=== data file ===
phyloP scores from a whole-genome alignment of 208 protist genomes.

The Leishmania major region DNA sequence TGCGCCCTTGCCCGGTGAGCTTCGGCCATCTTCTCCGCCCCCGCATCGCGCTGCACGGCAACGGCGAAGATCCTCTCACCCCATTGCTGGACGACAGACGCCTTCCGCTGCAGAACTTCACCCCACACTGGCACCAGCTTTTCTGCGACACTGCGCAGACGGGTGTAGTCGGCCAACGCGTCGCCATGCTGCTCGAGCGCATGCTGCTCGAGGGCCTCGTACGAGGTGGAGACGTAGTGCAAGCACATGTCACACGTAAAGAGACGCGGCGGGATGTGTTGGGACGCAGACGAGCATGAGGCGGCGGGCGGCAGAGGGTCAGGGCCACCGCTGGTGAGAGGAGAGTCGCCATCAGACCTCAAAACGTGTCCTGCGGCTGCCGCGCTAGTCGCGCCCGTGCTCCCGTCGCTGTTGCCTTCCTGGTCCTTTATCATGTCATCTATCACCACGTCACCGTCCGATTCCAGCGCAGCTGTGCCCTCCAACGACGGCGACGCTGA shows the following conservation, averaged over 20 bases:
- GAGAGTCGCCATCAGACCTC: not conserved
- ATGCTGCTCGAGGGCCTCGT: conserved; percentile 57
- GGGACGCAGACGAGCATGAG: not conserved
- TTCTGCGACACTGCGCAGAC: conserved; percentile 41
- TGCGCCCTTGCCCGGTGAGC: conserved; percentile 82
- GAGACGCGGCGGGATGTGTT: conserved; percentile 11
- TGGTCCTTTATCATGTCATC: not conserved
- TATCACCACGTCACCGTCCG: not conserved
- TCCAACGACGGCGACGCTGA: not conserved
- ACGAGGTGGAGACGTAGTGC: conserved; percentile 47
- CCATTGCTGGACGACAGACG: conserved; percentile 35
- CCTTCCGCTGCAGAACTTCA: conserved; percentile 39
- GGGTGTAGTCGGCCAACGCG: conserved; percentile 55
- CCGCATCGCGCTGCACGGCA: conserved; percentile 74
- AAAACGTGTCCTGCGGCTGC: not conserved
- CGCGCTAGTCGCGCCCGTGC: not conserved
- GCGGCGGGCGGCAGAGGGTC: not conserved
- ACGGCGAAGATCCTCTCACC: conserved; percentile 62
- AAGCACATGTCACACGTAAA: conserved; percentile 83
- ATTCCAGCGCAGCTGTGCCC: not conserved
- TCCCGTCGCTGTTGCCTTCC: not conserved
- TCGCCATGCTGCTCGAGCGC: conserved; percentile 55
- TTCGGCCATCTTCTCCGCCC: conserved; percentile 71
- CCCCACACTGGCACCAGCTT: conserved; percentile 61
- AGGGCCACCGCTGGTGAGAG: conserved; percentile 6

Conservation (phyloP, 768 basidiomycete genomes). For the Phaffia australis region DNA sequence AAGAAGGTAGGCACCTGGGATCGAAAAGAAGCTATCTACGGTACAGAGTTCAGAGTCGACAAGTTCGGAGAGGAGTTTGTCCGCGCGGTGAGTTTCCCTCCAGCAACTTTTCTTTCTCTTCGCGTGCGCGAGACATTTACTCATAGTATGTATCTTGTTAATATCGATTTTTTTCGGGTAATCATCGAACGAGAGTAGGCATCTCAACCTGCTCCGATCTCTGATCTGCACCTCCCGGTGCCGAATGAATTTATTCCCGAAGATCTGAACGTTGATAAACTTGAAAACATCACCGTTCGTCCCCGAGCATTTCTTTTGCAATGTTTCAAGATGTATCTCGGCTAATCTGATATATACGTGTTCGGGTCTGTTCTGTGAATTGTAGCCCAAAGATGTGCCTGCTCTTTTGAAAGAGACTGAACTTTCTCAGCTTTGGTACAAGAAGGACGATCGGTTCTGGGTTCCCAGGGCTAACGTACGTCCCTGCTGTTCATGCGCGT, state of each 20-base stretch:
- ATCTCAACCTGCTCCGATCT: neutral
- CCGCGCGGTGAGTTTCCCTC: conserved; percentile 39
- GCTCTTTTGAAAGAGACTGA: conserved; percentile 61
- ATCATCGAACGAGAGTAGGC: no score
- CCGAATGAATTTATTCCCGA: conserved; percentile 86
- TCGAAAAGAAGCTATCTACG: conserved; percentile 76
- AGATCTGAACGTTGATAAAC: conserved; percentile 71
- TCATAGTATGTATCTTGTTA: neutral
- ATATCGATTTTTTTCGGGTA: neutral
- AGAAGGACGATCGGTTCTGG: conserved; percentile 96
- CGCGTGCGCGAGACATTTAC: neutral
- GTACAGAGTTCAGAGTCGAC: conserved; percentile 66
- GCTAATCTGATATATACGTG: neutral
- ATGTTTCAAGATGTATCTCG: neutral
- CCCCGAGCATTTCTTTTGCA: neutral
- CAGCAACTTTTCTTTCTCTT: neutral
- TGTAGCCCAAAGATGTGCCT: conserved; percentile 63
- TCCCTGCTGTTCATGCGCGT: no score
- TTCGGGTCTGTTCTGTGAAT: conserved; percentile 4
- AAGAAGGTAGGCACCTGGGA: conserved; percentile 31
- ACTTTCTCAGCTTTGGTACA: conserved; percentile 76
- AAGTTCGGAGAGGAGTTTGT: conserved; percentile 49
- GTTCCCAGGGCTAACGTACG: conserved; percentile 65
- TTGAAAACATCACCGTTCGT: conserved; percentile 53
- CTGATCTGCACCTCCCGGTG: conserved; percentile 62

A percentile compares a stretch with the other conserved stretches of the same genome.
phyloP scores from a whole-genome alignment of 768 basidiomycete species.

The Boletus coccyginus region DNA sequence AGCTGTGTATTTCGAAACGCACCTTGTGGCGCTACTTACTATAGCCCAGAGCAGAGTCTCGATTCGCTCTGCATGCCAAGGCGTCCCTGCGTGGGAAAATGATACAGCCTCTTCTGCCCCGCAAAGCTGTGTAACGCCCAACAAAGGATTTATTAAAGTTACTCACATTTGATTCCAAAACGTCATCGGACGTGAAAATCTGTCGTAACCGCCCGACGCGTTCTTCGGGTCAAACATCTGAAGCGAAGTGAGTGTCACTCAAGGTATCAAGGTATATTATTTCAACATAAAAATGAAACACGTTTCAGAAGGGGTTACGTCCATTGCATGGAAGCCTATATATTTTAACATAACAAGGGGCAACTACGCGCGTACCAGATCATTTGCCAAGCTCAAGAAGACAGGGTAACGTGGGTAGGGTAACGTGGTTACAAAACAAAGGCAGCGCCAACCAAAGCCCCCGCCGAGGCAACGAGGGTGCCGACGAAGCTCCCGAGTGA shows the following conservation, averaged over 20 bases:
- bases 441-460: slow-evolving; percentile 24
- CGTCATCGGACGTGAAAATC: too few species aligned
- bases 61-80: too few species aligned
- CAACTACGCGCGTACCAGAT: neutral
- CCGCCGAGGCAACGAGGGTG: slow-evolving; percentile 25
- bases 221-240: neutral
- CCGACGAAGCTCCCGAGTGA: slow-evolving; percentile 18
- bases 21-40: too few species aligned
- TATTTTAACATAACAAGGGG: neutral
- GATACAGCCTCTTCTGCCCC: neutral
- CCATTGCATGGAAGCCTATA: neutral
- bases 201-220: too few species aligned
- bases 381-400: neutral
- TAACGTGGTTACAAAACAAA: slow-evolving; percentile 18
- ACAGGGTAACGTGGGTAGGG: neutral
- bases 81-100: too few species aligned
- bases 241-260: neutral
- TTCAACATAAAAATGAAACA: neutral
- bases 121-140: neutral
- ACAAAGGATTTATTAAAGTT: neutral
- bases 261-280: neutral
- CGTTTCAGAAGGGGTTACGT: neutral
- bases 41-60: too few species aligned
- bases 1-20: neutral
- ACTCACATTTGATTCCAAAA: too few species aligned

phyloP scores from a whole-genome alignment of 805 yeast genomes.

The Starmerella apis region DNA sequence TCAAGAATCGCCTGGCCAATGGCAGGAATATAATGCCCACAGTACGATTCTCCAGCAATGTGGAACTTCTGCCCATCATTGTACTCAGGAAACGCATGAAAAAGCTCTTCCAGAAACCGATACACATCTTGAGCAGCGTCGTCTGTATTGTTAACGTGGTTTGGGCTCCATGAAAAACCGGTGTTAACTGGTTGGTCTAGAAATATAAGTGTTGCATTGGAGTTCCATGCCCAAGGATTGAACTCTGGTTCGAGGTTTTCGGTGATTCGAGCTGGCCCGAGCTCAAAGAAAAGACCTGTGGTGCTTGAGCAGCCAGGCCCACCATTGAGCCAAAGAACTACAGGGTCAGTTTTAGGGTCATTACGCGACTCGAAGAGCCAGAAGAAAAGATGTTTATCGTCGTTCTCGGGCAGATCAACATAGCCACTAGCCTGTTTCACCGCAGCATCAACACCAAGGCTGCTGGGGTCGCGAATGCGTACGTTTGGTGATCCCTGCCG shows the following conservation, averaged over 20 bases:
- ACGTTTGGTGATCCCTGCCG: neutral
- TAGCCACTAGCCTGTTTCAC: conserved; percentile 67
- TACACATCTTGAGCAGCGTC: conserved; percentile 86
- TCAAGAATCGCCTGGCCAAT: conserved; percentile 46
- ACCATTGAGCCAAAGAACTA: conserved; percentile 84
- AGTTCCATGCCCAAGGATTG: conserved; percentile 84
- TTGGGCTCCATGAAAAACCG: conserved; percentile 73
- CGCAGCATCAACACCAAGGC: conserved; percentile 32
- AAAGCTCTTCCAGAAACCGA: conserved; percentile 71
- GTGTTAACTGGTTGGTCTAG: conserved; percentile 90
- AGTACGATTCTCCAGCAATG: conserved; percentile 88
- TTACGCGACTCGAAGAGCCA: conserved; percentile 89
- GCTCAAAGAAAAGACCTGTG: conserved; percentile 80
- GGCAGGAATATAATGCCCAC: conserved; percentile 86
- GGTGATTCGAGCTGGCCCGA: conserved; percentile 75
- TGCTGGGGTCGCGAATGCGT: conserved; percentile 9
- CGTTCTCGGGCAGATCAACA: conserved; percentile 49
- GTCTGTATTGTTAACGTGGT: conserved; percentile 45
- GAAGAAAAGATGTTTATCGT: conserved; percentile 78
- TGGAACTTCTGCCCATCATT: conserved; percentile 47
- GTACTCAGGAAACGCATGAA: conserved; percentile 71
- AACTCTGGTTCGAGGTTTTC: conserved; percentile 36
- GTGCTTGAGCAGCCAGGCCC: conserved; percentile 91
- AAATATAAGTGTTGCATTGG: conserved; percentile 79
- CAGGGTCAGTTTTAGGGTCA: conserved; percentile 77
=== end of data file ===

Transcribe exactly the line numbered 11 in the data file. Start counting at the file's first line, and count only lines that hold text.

- TCCAACGACGGCGACGCTGA: not conserved